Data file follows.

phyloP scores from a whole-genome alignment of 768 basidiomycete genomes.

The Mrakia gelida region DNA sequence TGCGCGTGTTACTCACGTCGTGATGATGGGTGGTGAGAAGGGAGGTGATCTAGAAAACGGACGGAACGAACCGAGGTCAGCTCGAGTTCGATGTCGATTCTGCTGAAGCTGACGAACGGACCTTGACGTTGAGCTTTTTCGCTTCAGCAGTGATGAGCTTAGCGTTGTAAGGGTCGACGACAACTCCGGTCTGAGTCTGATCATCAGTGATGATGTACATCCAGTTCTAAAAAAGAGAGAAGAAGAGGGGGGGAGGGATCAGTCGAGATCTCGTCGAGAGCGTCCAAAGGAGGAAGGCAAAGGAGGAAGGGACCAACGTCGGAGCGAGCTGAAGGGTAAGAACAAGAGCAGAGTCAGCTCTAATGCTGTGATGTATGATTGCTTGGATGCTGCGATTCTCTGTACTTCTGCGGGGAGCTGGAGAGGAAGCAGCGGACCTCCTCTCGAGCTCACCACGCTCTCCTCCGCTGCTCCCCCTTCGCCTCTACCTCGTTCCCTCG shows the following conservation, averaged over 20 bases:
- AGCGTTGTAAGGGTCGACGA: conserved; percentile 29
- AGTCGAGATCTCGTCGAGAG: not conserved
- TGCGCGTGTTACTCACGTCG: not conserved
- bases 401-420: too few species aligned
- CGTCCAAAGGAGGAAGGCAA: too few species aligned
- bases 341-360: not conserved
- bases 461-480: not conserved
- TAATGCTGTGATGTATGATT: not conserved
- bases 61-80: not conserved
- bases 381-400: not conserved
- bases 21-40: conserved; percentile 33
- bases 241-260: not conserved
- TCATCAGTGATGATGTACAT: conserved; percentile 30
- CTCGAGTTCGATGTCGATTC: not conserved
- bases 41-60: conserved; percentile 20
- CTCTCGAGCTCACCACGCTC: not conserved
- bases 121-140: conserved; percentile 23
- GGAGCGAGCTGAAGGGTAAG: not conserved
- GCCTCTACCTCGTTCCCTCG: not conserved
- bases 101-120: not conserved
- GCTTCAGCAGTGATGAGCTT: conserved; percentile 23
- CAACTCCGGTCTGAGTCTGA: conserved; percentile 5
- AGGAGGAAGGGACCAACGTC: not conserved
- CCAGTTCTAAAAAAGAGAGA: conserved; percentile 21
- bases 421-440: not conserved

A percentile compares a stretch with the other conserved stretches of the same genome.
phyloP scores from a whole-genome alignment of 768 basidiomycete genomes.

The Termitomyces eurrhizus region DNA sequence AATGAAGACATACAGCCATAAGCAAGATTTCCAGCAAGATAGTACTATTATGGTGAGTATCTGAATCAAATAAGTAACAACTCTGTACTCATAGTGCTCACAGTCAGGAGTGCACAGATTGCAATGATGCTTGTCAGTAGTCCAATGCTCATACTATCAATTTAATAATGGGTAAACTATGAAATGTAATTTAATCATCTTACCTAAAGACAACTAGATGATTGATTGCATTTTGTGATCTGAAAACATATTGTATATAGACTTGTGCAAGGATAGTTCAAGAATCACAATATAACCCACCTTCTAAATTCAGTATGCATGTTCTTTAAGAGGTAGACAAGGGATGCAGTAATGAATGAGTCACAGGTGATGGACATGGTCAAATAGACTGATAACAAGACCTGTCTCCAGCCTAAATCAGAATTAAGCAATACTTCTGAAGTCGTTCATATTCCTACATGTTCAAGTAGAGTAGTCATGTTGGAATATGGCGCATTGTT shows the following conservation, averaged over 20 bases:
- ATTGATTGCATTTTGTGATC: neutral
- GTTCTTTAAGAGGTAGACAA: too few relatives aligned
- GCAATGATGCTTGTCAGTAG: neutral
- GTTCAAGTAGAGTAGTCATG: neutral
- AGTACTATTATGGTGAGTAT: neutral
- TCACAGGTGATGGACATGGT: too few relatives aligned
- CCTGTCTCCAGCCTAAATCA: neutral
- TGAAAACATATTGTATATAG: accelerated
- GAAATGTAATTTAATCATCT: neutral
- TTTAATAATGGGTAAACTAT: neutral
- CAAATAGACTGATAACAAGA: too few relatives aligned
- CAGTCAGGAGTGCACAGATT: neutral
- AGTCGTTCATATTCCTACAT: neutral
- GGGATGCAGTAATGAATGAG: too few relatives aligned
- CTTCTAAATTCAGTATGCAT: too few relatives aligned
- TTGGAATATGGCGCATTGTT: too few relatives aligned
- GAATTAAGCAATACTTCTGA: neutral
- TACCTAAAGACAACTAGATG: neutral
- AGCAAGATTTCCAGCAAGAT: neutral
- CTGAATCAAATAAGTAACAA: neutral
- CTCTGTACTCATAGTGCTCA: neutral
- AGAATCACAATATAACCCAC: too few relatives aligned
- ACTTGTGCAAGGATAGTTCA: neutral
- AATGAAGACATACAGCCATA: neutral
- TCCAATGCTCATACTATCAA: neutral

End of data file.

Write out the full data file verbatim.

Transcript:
phyloP scores from a whole-genome alignment of 768 basidiomycete genomes.

The Mrakia gelida region DNA sequence TGCGCGTGTTACTCACGTCGTGATGATGGGTGGTGAGAAGGGAGGTGATCTAGAAAACGGACGGAACGAACCGAGGTCAGCTCGAGTTCGATGTCGATTCTGCTGAAGCTGACGAACGGACCTTGACGTTGAGCTTTTTCGCTTCAGCAGTGATGAGCTTAGCGTTGTAAGGGTCGACGACAACTCCGGTCTGAGTCTGATCATCAGTGATGATGTACATCCAGTTCTAAAAAAGAGAGAAGAAGAGGGGGGGAGGGATCAGTCGAGATCTCGTCGAGAGCGTCCAAAGGAGGAAGGCAAAGGAGGAAGGGACCAACGTCGGAGCGAGCTGAAGGGTAAGAACAAGAGCAGAGTCAGCTCTAATGCTGTGATGTATGATTGCTTGGATGCTGCGATTCTCTGTACTTCTGCGGGGAGCTGGAGAGGAAGCAGCGGACCTCCTCTCGAGCTCACCACGCTCTCCTCCGCTGCTCCCCCTTCGCCTCTACCTCGTTCCCTCG shows the following conservation, averaged over 20 bases:
- AGCGTTGTAAGGGTCGACGA: conserved; percentile 29
- AGTCGAGATCTCGTCGAGAG: not conserved
- TGCGCGTGTTACTCACGTCG: not conserved
- bases 401-420: too few species aligned
- CGTCCAAAGGAGGAAGGCAA: too few species aligned
- bases 341-360: not conserved
- bases 461-480: not conserved
- TAATGCTGTGATGTATGATT: not conserved
- bases 61-80: not conserved
- bases 381-400: not conserved
- bases 21-40: conserved; percentile 33
- bases 241-260: not conserved
- TCATCAGTGATGATGTACAT: conserved; percentile 30
- CTCGAGTTCGATGTCGATTC: not conserved
- bases 41-60: conserved; percentile 20
- CTCTCGAGCTCACCACGCTC: not conserved
- bases 121-140: conserved; percentile 23
- GGAGCGAGCTGAAGGGTAAG: not conserved
- GCCTCTACCTCGTTCCCTCG: not conserved
- bases 101-120: not conserved
- GCTTCAGCAGTGATGAGCTT: conserved; percentile 23
- CAACTCCGGTCTGAGTCTGA: conserved; percentile 5
- AGGAGGAAGGGACCAACGTC: not conserved
- CCAGTTCTAAAAAAGAGAGA: conserved; percentile 21
- bases 421-440: not conserved

A percentile compares a stretch with the other conserved stretches of the same genome.
phyloP scores from a whole-genome alignment of 768 basidiomycete genomes.

The Termitomyces eurrhizus region DNA sequence AATGAAGACATACAGCCATAAGCAAGATTTCCAGCAAGATAGTACTATTATGGTGAGTATCTGAATCAAATAAGTAACAACTCTGTACTCATAGTGCTCACAGTCAGGAGTGCACAGATTGCAATGATGCTTGTCAGTAGTCCAATGCTCATACTATCAATTTAATAATGGGTAAACTATGAAATGTAATTTAATCATCTTACCTAAAGACAACTAGATGATTGATTGCATTTTGTGATCTGAAAACATATTGTATATAGACTTGTGCAAGGATAGTTCAAGAATCACAATATAACCCACCTTCTAAATTCAGTATGCATGTTCTTTAAGAGGTAGACAAGGGATGCAGTAATGAATGAGTCACAGGTGATGGACATGGTCAAATAGACTGATAACAAGACCTGTCTCCAGCCTAAATCAGAATTAAGCAATACTTCTGAAGTCGTTCATATTCCTACATGTTCAAGTAGAGTAGTCATGTTGGAATATGGCGCATTGTT shows the following conservation, averaged over 20 bases:
- ATTGATTGCATTTTGTGATC: neutral
- GTTCTTTAAGAGGTAGACAA: too few relatives aligned
- GCAATGATGCTTGTCAGTAG: neutral
- GTTCAAGTAGAGTAGTCATG: neutral
- AGTACTATTATGGTGAGTAT: neutral
- TCACAGGTGATGGACATGGT: too few relatives aligned
- CCTGTCTCCAGCCTAAATCA: neutral
- TGAAAACATATTGTATATAG: accelerated
- GAAATGTAATTTAATCATCT: neutral
- TTTAATAATGGGTAAACTAT: neutral
- CAAATAGACTGATAACAAGA: too few relatives aligned
- CAGTCAGGAGTGCACAGATT: neutral
- AGTCGTTCATATTCCTACAT: neutral
- GGGATGCAGTAATGAATGAG: too few relatives aligned
- CTTCTAAATTCAGTATGCAT: too few relatives aligned
- TTGGAATATGGCGCATTGTT: too few relatives aligned
- GAATTAAGCAATACTTCTGA: neutral
- TACCTAAAGACAACTAGATG: neutral
- AGCAAGATTTCCAGCAAGAT: neutral
- CTGAATCAAATAAGTAACAA: neutral
- CTCTGTACTCATAGTGCTCA: neutral
- AGAATCACAATATAACCCAC: too few relatives aligned
- ACTTGTGCAAGGATAGTTCA: neutral
- AATGAAGACATACAGCCATA: neutral
- TCCAATGCTCATACTATCAA: neutral